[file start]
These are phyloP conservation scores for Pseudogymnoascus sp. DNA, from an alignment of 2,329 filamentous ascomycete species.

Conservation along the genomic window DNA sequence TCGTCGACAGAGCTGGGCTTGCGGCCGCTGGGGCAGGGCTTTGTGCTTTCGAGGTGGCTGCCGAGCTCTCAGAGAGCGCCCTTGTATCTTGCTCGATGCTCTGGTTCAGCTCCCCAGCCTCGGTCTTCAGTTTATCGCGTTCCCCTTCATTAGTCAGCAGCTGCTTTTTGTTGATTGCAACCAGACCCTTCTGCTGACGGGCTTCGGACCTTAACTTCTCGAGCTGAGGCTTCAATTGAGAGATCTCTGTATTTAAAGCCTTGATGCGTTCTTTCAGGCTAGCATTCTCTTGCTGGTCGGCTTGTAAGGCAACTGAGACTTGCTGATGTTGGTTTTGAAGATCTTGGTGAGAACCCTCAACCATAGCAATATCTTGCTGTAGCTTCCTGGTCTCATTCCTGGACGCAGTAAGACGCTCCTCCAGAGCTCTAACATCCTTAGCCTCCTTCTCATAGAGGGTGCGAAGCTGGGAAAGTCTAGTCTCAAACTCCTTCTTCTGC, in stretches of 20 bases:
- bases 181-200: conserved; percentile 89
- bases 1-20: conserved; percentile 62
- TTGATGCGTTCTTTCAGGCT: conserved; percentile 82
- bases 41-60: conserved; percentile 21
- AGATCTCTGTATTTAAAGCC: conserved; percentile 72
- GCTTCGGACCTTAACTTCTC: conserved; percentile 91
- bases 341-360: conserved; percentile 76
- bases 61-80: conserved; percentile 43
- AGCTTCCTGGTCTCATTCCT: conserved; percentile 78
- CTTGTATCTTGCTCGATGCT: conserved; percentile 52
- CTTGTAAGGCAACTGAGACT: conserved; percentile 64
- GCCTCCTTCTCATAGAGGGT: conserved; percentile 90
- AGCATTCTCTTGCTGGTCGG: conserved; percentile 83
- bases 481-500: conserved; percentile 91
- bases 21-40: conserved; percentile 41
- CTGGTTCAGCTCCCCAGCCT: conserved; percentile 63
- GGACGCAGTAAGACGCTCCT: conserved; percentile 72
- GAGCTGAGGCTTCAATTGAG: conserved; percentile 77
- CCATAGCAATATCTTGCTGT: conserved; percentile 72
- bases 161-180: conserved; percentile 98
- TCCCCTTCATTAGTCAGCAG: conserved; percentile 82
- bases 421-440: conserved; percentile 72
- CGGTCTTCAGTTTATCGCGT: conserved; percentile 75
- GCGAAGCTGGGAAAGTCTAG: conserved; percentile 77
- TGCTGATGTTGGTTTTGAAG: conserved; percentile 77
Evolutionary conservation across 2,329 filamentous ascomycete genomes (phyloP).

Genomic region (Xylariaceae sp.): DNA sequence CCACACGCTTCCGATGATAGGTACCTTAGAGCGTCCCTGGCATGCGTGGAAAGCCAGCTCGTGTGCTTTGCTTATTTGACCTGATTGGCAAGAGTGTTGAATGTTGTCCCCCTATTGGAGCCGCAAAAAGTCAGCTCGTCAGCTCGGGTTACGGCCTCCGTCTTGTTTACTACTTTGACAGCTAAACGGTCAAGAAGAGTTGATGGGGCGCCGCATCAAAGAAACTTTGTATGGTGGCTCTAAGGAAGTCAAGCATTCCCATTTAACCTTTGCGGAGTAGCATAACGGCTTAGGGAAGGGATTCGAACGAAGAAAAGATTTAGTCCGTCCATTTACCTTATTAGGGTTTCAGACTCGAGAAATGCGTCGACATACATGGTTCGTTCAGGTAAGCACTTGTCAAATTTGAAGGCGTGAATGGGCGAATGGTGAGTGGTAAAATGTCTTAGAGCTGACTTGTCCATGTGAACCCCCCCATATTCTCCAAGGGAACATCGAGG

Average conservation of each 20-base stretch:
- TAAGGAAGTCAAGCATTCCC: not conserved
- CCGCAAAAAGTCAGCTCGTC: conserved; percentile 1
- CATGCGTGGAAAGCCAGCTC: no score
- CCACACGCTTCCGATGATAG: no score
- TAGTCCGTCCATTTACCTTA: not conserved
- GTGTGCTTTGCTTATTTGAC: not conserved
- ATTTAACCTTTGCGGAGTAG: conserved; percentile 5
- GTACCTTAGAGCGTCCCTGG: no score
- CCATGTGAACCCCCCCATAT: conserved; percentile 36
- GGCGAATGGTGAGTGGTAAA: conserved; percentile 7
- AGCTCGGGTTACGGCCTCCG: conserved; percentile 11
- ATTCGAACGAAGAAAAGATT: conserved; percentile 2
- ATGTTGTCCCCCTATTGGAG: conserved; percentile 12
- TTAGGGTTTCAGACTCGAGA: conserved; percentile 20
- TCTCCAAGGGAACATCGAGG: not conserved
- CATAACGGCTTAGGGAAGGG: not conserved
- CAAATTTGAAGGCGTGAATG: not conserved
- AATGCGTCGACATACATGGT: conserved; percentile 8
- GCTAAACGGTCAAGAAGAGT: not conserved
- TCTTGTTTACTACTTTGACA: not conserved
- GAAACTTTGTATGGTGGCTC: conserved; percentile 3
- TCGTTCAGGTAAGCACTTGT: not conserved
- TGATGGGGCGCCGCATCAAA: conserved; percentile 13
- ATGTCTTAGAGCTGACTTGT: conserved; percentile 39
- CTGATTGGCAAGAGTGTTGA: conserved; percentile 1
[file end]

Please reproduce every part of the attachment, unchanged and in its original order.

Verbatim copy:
These are phyloP conservation scores for Pseudogymnoascus sp. DNA, from an alignment of 2,329 filamentous ascomycete species.

Conservation along the genomic window DNA sequence TCGTCGACAGAGCTGGGCTTGCGGCCGCTGGGGCAGGGCTTTGTGCTTTCGAGGTGGCTGCCGAGCTCTCAGAGAGCGCCCTTGTATCTTGCTCGATGCTCTGGTTCAGCTCCCCAGCCTCGGTCTTCAGTTTATCGCGTTCCCCTTCATTAGTCAGCAGCTGCTTTTTGTTGATTGCAACCAGACCCTTCTGCTGACGGGCTTCGGACCTTAACTTCTCGAGCTGAGGCTTCAATTGAGAGATCTCTGTATTTAAAGCCTTGATGCGTTCTTTCAGGCTAGCATTCTCTTGCTGGTCGGCTTGTAAGGCAACTGAGACTTGCTGATGTTGGTTTTGAAGATCTTGGTGAGAACCCTCAACCATAGCAATATCTTGCTGTAGCTTCCTGGTCTCATTCCTGGACGCAGTAAGACGCTCCTCCAGAGCTCTAACATCCTTAGCCTCCTTCTCATAGAGGGTGCGAAGCTGGGAAAGTCTAGTCTCAAACTCCTTCTTCTGC, in stretches of 20 bases:
- bases 181-200: conserved; percentile 89
- bases 1-20: conserved; percentile 62
- TTGATGCGTTCTTTCAGGCT: conserved; percentile 82
- bases 41-60: conserved; percentile 21
- AGATCTCTGTATTTAAAGCC: conserved; percentile 72
- GCTTCGGACCTTAACTTCTC: conserved; percentile 91
- bases 341-360: conserved; percentile 76
- bases 61-80: conserved; percentile 43
- AGCTTCCTGGTCTCATTCCT: conserved; percentile 78
- CTTGTATCTTGCTCGATGCT: conserved; percentile 52
- CTTGTAAGGCAACTGAGACT: conserved; percentile 64
- GCCTCCTTCTCATAGAGGGT: conserved; percentile 90
- AGCATTCTCTTGCTGGTCGG: conserved; percentile 83
- bases 481-500: conserved; percentile 91
- bases 21-40: conserved; percentile 41
- CTGGTTCAGCTCCCCAGCCT: conserved; percentile 63
- GGACGCAGTAAGACGCTCCT: conserved; percentile 72
- GAGCTGAGGCTTCAATTGAG: conserved; percentile 77
- CCATAGCAATATCTTGCTGT: conserved; percentile 72
- bases 161-180: conserved; percentile 98
- TCCCCTTCATTAGTCAGCAG: conserved; percentile 82
- bases 421-440: conserved; percentile 72
- CGGTCTTCAGTTTATCGCGT: conserved; percentile 75
- GCGAAGCTGGGAAAGTCTAG: conserved; percentile 77
- TGCTGATGTTGGTTTTGAAG: conserved; percentile 77
Evolutionary conservation across 2,329 filamentous ascomycete genomes (phyloP).

Genomic region (Xylariaceae sp.): DNA sequence CCACACGCTTCCGATGATAGGTACCTTAGAGCGTCCCTGGCATGCGTGGAAAGCCAGCTCGTGTGCTTTGCTTATTTGACCTGATTGGCAAGAGTGTTGAATGTTGTCCCCCTATTGGAGCCGCAAAAAGTCAGCTCGTCAGCTCGGGTTACGGCCTCCGTCTTGTTTACTACTTTGACAGCTAAACGGTCAAGAAGAGTTGATGGGGCGCCGCATCAAAGAAACTTTGTATGGTGGCTCTAAGGAAGTCAAGCATTCCCATTTAACCTTTGCGGAGTAGCATAACGGCTTAGGGAAGGGATTCGAACGAAGAAAAGATTTAGTCCGTCCATTTACCTTATTAGGGTTTCAGACTCGAGAAATGCGTCGACATACATGGTTCGTTCAGGTAAGCACTTGTCAAATTTGAAGGCGTGAATGGGCGAATGGTGAGTGGTAAAATGTCTTAGAGCTGACTTGTCCATGTGAACCCCCCCATATTCTCCAAGGGAACATCGAGG

Average conservation of each 20-base stretch:
- TAAGGAAGTCAAGCATTCCC: not conserved
- CCGCAAAAAGTCAGCTCGTC: conserved; percentile 1
- CATGCGTGGAAAGCCAGCTC: no score
- CCACACGCTTCCGATGATAG: no score
- TAGTCCGTCCATTTACCTTA: not conserved
- GTGTGCTTTGCTTATTTGAC: not conserved
- ATTTAACCTTTGCGGAGTAG: conserved; percentile 5
- GTACCTTAGAGCGTCCCTGG: no score
- CCATGTGAACCCCCCCATAT: conserved; percentile 36
- GGCGAATGGTGAGTGGTAAA: conserved; percentile 7
- AGCTCGGGTTACGGCCTCCG: conserved; percentile 11
- ATTCGAACGAAGAAAAGATT: conserved; percentile 2
- ATGTTGTCCCCCTATTGGAG: conserved; percentile 12
- TTAGGGTTTCAGACTCGAGA: conserved; percentile 20
- TCTCCAAGGGAACATCGAGG: not conserved
- CATAACGGCTTAGGGAAGGG: not conserved
- CAAATTTGAAGGCGTGAATG: not conserved
- AATGCGTCGACATACATGGT: conserved; percentile 8
- GCTAAACGGTCAAGAAGAGT: not conserved
- TCTTGTTTACTACTTTGACA: not conserved
- GAAACTTTGTATGGTGGCTC: conserved; percentile 3
- TCGTTCAGGTAAGCACTTGT: not conserved
- TGATGGGGCGCCGCATCAAA: conserved; percentile 13
- ATGTCTTAGAGCTGACTTGT: conserved; percentile 39
- CTGATTGGCAAGAGTGTTGA: conserved; percentile 1